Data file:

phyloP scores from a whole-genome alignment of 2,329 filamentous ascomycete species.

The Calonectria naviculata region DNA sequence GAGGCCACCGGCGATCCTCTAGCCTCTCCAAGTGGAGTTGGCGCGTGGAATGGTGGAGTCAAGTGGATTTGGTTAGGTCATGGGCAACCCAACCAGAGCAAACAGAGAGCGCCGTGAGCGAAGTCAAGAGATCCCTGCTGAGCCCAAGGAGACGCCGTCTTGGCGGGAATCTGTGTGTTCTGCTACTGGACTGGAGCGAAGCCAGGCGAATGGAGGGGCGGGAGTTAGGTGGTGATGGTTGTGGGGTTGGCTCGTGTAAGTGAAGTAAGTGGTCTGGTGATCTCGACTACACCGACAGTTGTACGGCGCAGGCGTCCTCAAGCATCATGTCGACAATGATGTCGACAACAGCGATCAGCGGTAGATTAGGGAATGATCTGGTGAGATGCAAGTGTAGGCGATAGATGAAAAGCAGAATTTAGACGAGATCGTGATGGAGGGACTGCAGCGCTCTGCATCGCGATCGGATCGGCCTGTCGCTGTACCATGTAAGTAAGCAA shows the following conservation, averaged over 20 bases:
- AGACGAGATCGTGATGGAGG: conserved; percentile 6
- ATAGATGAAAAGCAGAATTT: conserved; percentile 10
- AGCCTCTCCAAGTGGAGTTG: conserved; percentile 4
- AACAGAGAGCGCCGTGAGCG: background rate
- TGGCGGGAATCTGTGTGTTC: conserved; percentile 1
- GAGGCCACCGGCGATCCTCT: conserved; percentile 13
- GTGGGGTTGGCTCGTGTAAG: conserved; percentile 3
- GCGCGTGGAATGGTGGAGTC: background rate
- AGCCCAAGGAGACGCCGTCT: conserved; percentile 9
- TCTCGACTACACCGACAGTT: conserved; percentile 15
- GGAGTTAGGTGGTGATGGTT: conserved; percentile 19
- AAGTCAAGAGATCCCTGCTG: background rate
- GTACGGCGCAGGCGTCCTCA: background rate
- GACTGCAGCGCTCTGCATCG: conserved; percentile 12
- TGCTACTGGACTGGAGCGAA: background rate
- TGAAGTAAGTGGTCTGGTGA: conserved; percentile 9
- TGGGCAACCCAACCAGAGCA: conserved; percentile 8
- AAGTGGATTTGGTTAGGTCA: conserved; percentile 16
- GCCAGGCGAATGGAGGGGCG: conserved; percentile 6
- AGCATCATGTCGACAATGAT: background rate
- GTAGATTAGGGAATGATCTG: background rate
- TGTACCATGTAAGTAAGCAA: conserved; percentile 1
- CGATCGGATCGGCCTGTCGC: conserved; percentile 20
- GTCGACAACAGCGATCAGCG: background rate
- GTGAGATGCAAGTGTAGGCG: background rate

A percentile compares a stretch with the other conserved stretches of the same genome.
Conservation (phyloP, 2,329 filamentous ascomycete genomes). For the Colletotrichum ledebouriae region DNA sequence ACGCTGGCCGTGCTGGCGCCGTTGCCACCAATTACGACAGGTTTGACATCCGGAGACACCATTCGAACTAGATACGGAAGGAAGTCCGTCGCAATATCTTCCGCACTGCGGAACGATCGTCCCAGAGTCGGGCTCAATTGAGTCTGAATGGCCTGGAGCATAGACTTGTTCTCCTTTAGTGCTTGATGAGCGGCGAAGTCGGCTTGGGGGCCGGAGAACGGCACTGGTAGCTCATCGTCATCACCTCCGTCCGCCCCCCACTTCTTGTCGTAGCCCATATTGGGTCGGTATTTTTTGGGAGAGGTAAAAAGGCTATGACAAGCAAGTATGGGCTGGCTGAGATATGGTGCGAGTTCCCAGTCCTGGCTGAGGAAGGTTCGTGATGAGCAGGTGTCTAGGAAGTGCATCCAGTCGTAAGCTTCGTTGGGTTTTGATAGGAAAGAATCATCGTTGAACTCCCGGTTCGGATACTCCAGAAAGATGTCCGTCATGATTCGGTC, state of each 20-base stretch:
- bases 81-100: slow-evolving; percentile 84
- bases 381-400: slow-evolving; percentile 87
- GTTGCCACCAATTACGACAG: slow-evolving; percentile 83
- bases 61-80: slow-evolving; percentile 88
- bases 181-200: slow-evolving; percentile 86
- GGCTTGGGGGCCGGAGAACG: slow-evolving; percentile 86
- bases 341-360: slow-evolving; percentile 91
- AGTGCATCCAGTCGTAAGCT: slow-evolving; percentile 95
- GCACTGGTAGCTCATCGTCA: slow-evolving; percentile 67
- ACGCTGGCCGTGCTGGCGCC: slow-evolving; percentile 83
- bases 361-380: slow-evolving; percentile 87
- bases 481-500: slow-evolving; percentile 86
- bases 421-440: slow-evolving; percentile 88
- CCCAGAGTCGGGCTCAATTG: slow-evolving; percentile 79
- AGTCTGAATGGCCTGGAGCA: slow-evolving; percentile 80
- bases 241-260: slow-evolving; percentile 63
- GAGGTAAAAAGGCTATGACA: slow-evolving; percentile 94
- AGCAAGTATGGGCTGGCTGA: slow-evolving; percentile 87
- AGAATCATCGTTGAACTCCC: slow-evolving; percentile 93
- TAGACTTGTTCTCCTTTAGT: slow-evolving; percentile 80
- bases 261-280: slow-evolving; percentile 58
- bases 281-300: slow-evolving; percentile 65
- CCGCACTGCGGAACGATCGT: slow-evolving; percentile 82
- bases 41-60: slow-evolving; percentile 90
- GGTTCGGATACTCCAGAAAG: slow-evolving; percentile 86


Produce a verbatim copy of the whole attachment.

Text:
phyloP scores from a whole-genome alignment of 2,329 filamentous ascomycete species.

The Calonectria naviculata region DNA sequence GAGGCCACCGGCGATCCTCTAGCCTCTCCAAGTGGAGTTGGCGCGTGGAATGGTGGAGTCAAGTGGATTTGGTTAGGTCATGGGCAACCCAACCAGAGCAAACAGAGAGCGCCGTGAGCGAAGTCAAGAGATCCCTGCTGAGCCCAAGGAGACGCCGTCTTGGCGGGAATCTGTGTGTTCTGCTACTGGACTGGAGCGAAGCCAGGCGAATGGAGGGGCGGGAGTTAGGTGGTGATGGTTGTGGGGTTGGCTCGTGTAAGTGAAGTAAGTGGTCTGGTGATCTCGACTACACCGACAGTTGTACGGCGCAGGCGTCCTCAAGCATCATGTCGACAATGATGTCGACAACAGCGATCAGCGGTAGATTAGGGAATGATCTGGTGAGATGCAAGTGTAGGCGATAGATGAAAAGCAGAATTTAGACGAGATCGTGATGGAGGGACTGCAGCGCTCTGCATCGCGATCGGATCGGCCTGTCGCTGTACCATGTAAGTAAGCAA shows the following conservation, averaged over 20 bases:
- AGACGAGATCGTGATGGAGG: conserved; percentile 6
- ATAGATGAAAAGCAGAATTT: conserved; percentile 10
- AGCCTCTCCAAGTGGAGTTG: conserved; percentile 4
- AACAGAGAGCGCCGTGAGCG: background rate
- TGGCGGGAATCTGTGTGTTC: conserved; percentile 1
- GAGGCCACCGGCGATCCTCT: conserved; percentile 13
- GTGGGGTTGGCTCGTGTAAG: conserved; percentile 3
- GCGCGTGGAATGGTGGAGTC: background rate
- AGCCCAAGGAGACGCCGTCT: conserved; percentile 9
- TCTCGACTACACCGACAGTT: conserved; percentile 15
- GGAGTTAGGTGGTGATGGTT: conserved; percentile 19
- AAGTCAAGAGATCCCTGCTG: background rate
- GTACGGCGCAGGCGTCCTCA: background rate
- GACTGCAGCGCTCTGCATCG: conserved; percentile 12
- TGCTACTGGACTGGAGCGAA: background rate
- TGAAGTAAGTGGTCTGGTGA: conserved; percentile 9
- TGGGCAACCCAACCAGAGCA: conserved; percentile 8
- AAGTGGATTTGGTTAGGTCA: conserved; percentile 16
- GCCAGGCGAATGGAGGGGCG: conserved; percentile 6
- AGCATCATGTCGACAATGAT: background rate
- GTAGATTAGGGAATGATCTG: background rate
- TGTACCATGTAAGTAAGCAA: conserved; percentile 1
- CGATCGGATCGGCCTGTCGC: conserved; percentile 20
- GTCGACAACAGCGATCAGCG: background rate
- GTGAGATGCAAGTGTAGGCG: background rate

A percentile compares a stretch with the other conserved stretches of the same genome.
Conservation (phyloP, 2,329 filamentous ascomycete genomes). For the Colletotrichum ledebouriae region DNA sequence ACGCTGGCCGTGCTGGCGCCGTTGCCACCAATTACGACAGGTTTGACATCCGGAGACACCATTCGAACTAGATACGGAAGGAAGTCCGTCGCAATATCTTCCGCACTGCGGAACGATCGTCCCAGAGTCGGGCTCAATTGAGTCTGAATGGCCTGGAGCATAGACTTGTTCTCCTTTAGTGCTTGATGAGCGGCGAAGTCGGCTTGGGGGCCGGAGAACGGCACTGGTAGCTCATCGTCATCACCTCCGTCCGCCCCCCACTTCTTGTCGTAGCCCATATTGGGTCGGTATTTTTTGGGAGAGGTAAAAAGGCTATGACAAGCAAGTATGGGCTGGCTGAGATATGGTGCGAGTTCCCAGTCCTGGCTGAGGAAGGTTCGTGATGAGCAGGTGTCTAGGAAGTGCATCCAGTCGTAAGCTTCGTTGGGTTTTGATAGGAAAGAATCATCGTTGAACTCCCGGTTCGGATACTCCAGAAAGATGTCCGTCATGATTCGGTC, state of each 20-base stretch:
- bases 81-100: slow-evolving; percentile 84
- bases 381-400: slow-evolving; percentile 87
- GTTGCCACCAATTACGACAG: slow-evolving; percentile 83
- bases 61-80: slow-evolving; percentile 88
- bases 181-200: slow-evolving; percentile 86
- GGCTTGGGGGCCGGAGAACG: slow-evolving; percentile 86
- bases 341-360: slow-evolving; percentile 91
- AGTGCATCCAGTCGTAAGCT: slow-evolving; percentile 95
- GCACTGGTAGCTCATCGTCA: slow-evolving; percentile 67
- ACGCTGGCCGTGCTGGCGCC: slow-evolving; percentile 83
- bases 361-380: slow-evolving; percentile 87
- bases 481-500: slow-evolving; percentile 86
- bases 421-440: slow-evolving; percentile 88
- CCCAGAGTCGGGCTCAATTG: slow-evolving; percentile 79
- AGTCTGAATGGCCTGGAGCA: slow-evolving; percentile 80
- bases 241-260: slow-evolving; percentile 63
- GAGGTAAAAAGGCTATGACA: slow-evolving; percentile 94
- AGCAAGTATGGGCTGGCTGA: slow-evolving; percentile 87
- AGAATCATCGTTGAACTCCC: slow-evolving; percentile 93
- TAGACTTGTTCTCCTTTAGT: slow-evolving; percentile 80
- bases 261-280: slow-evolving; percentile 58
- bases 281-300: slow-evolving; percentile 65
- CCGCACTGCGGAACGATCGT: slow-evolving; percentile 82
- bases 41-60: slow-evolving; percentile 90
- GGTTCGGATACTCCAGAAAG: slow-evolving; percentile 86